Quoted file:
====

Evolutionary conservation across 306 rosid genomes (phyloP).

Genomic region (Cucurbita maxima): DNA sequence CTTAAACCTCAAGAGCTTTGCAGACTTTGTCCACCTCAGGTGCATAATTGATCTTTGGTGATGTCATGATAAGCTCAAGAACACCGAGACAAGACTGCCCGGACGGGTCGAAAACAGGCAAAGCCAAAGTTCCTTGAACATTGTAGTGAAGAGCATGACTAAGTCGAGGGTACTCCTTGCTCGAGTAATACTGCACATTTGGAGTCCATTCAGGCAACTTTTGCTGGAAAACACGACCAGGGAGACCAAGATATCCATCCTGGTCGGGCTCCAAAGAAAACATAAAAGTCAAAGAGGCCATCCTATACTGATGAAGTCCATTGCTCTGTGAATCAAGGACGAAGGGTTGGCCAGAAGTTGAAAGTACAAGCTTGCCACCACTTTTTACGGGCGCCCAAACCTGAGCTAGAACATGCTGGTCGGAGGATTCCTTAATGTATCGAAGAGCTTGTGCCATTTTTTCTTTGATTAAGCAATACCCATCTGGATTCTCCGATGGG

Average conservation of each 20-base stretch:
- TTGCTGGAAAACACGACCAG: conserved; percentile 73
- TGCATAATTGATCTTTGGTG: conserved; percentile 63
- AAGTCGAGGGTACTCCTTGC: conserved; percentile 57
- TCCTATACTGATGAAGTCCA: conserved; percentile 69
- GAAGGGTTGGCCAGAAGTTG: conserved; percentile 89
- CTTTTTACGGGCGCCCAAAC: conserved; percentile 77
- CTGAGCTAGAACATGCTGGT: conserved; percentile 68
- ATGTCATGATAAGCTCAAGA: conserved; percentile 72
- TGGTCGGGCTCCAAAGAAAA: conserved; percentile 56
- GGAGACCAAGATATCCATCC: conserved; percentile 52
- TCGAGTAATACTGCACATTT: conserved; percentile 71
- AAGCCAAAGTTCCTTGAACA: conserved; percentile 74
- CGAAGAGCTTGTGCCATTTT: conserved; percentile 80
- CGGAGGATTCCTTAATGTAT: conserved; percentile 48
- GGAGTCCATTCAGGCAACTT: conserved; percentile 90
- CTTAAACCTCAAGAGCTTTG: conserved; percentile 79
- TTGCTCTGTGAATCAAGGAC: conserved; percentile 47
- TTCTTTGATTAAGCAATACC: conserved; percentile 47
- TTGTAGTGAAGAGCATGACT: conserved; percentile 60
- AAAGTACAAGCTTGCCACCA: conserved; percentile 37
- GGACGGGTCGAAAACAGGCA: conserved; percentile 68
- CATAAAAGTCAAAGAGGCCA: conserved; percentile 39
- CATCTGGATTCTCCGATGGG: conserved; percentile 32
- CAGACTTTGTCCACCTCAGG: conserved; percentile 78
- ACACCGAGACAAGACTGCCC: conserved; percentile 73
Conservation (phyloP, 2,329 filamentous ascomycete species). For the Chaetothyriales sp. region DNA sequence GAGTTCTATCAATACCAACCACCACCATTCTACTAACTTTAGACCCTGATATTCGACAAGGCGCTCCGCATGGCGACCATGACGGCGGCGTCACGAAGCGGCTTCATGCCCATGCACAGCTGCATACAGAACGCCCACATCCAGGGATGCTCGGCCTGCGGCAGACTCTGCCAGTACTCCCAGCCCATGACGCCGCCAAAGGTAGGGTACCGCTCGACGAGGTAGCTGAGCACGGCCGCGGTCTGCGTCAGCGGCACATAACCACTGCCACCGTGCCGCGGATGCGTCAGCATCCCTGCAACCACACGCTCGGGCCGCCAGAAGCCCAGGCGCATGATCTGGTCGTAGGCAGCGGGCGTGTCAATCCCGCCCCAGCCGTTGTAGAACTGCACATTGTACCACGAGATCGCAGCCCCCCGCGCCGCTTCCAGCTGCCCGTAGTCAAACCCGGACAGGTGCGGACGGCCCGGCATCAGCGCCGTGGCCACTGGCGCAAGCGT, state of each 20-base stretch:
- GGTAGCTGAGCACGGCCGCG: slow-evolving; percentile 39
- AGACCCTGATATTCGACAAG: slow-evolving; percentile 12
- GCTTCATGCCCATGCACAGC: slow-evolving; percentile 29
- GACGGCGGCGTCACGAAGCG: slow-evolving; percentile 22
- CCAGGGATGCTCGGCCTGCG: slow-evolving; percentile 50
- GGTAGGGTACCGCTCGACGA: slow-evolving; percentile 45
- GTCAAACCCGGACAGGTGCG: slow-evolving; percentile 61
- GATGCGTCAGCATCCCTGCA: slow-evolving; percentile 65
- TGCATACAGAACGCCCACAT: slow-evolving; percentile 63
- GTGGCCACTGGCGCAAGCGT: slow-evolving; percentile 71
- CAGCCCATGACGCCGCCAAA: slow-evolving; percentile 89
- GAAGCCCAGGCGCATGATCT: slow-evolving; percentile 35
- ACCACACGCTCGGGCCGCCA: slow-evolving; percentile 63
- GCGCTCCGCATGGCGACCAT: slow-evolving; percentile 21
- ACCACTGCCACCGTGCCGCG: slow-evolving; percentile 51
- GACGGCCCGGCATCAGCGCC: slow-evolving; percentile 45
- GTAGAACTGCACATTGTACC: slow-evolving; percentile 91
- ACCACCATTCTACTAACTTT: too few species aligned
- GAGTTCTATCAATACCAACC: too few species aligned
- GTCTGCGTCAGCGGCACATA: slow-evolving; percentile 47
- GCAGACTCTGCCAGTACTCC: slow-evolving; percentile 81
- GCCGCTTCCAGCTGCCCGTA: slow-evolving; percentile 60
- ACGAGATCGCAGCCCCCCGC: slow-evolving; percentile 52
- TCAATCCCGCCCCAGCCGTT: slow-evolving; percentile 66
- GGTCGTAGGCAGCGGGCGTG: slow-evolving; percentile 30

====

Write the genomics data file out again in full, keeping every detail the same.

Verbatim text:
Evolutionary conservation across 306 rosid genomes (phyloP).

Genomic region (Cucurbita maxima): DNA sequence CTTAAACCTCAAGAGCTTTGCAGACTTTGTCCACCTCAGGTGCATAATTGATCTTTGGTGATGTCATGATAAGCTCAAGAACACCGAGACAAGACTGCCCGGACGGGTCGAAAACAGGCAAAGCCAAAGTTCCTTGAACATTGTAGTGAAGAGCATGACTAAGTCGAGGGTACTCCTTGCTCGAGTAATACTGCACATTTGGAGTCCATTCAGGCAACTTTTGCTGGAAAACACGACCAGGGAGACCAAGATATCCATCCTGGTCGGGCTCCAAAGAAAACATAAAAGTCAAAGAGGCCATCCTATACTGATGAAGTCCATTGCTCTGTGAATCAAGGACGAAGGGTTGGCCAGAAGTTGAAAGTACAAGCTTGCCACCACTTTTTACGGGCGCCCAAACCTGAGCTAGAACATGCTGGTCGGAGGATTCCTTAATGTATCGAAGAGCTTGTGCCATTTTTTCTTTGATTAAGCAATACCCATCTGGATTCTCCGATGGG

Average conservation of each 20-base stretch:
- TTGCTGGAAAACACGACCAG: conserved; percentile 73
- TGCATAATTGATCTTTGGTG: conserved; percentile 63
- AAGTCGAGGGTACTCCTTGC: conserved; percentile 57
- TCCTATACTGATGAAGTCCA: conserved; percentile 69
- GAAGGGTTGGCCAGAAGTTG: conserved; percentile 89
- CTTTTTACGGGCGCCCAAAC: conserved; percentile 77
- CTGAGCTAGAACATGCTGGT: conserved; percentile 68
- ATGTCATGATAAGCTCAAGA: conserved; percentile 72
- TGGTCGGGCTCCAAAGAAAA: conserved; percentile 56
- GGAGACCAAGATATCCATCC: conserved; percentile 52
- TCGAGTAATACTGCACATTT: conserved; percentile 71
- AAGCCAAAGTTCCTTGAACA: conserved; percentile 74
- CGAAGAGCTTGTGCCATTTT: conserved; percentile 80
- CGGAGGATTCCTTAATGTAT: conserved; percentile 48
- GGAGTCCATTCAGGCAACTT: conserved; percentile 90
- CTTAAACCTCAAGAGCTTTG: conserved; percentile 79
- TTGCTCTGTGAATCAAGGAC: conserved; percentile 47
- TTCTTTGATTAAGCAATACC: conserved; percentile 47
- TTGTAGTGAAGAGCATGACT: conserved; percentile 60
- AAAGTACAAGCTTGCCACCA: conserved; percentile 37
- GGACGGGTCGAAAACAGGCA: conserved; percentile 68
- CATAAAAGTCAAAGAGGCCA: conserved; percentile 39
- CATCTGGATTCTCCGATGGG: conserved; percentile 32
- CAGACTTTGTCCACCTCAGG: conserved; percentile 78
- ACACCGAGACAAGACTGCCC: conserved; percentile 73
Conservation (phyloP, 2,329 filamentous ascomycete species). For the Chaetothyriales sp. region DNA sequence GAGTTCTATCAATACCAACCACCACCATTCTACTAACTTTAGACCCTGATATTCGACAAGGCGCTCCGCATGGCGACCATGACGGCGGCGTCACGAAGCGGCTTCATGCCCATGCACAGCTGCATACAGAACGCCCACATCCAGGGATGCTCGGCCTGCGGCAGACTCTGCCAGTACTCCCAGCCCATGACGCCGCCAAAGGTAGGGTACCGCTCGACGAGGTAGCTGAGCACGGCCGCGGTCTGCGTCAGCGGCACATAACCACTGCCACCGTGCCGCGGATGCGTCAGCATCCCTGCAACCACACGCTCGGGCCGCCAGAAGCCCAGGCGCATGATCTGGTCGTAGGCAGCGGGCGTGTCAATCCCGCCCCAGCCGTTGTAGAACTGCACATTGTACCACGAGATCGCAGCCCCCCGCGCCGCTTCCAGCTGCCCGTAGTCAAACCCGGACAGGTGCGGACGGCCCGGCATCAGCGCCGTGGCCACTGGCGCAAGCGT, state of each 20-base stretch:
- GGTAGCTGAGCACGGCCGCG: slow-evolving; percentile 39
- AGACCCTGATATTCGACAAG: slow-evolving; percentile 12
- GCTTCATGCCCATGCACAGC: slow-evolving; percentile 29
- GACGGCGGCGTCACGAAGCG: slow-evolving; percentile 22
- CCAGGGATGCTCGGCCTGCG: slow-evolving; percentile 50
- GGTAGGGTACCGCTCGACGA: slow-evolving; percentile 45
- GTCAAACCCGGACAGGTGCG: slow-evolving; percentile 61
- GATGCGTCAGCATCCCTGCA: slow-evolving; percentile 65
- TGCATACAGAACGCCCACAT: slow-evolving; percentile 63
- GTGGCCACTGGCGCAAGCGT: slow-evolving; percentile 71
- CAGCCCATGACGCCGCCAAA: slow-evolving; percentile 89
- GAAGCCCAGGCGCATGATCT: slow-evolving; percentile 35
- ACCACACGCTCGGGCCGCCA: slow-evolving; percentile 63
- GCGCTCCGCATGGCGACCAT: slow-evolving; percentile 21
- ACCACTGCCACCGTGCCGCG: slow-evolving; percentile 51
- GACGGCCCGGCATCAGCGCC: slow-evolving; percentile 45
- GTAGAACTGCACATTGTACC: slow-evolving; percentile 91
- ACCACCATTCTACTAACTTT: too few species aligned
- GAGTTCTATCAATACCAACC: too few species aligned
- GTCTGCGTCAGCGGCACATA: slow-evolving; percentile 47
- GCAGACTCTGCCAGTACTCC: slow-evolving; percentile 81
- GCCGCTTCCAGCTGCCCGTA: slow-evolving; percentile 60
- ACGAGATCGCAGCCCCCCGC: slow-evolving; percentile 52
- TCAATCCCGCCCCAGCCGTT: slow-evolving; percentile 66
- GGTCGTAGGCAGCGGGCGTG: slow-evolving; percentile 30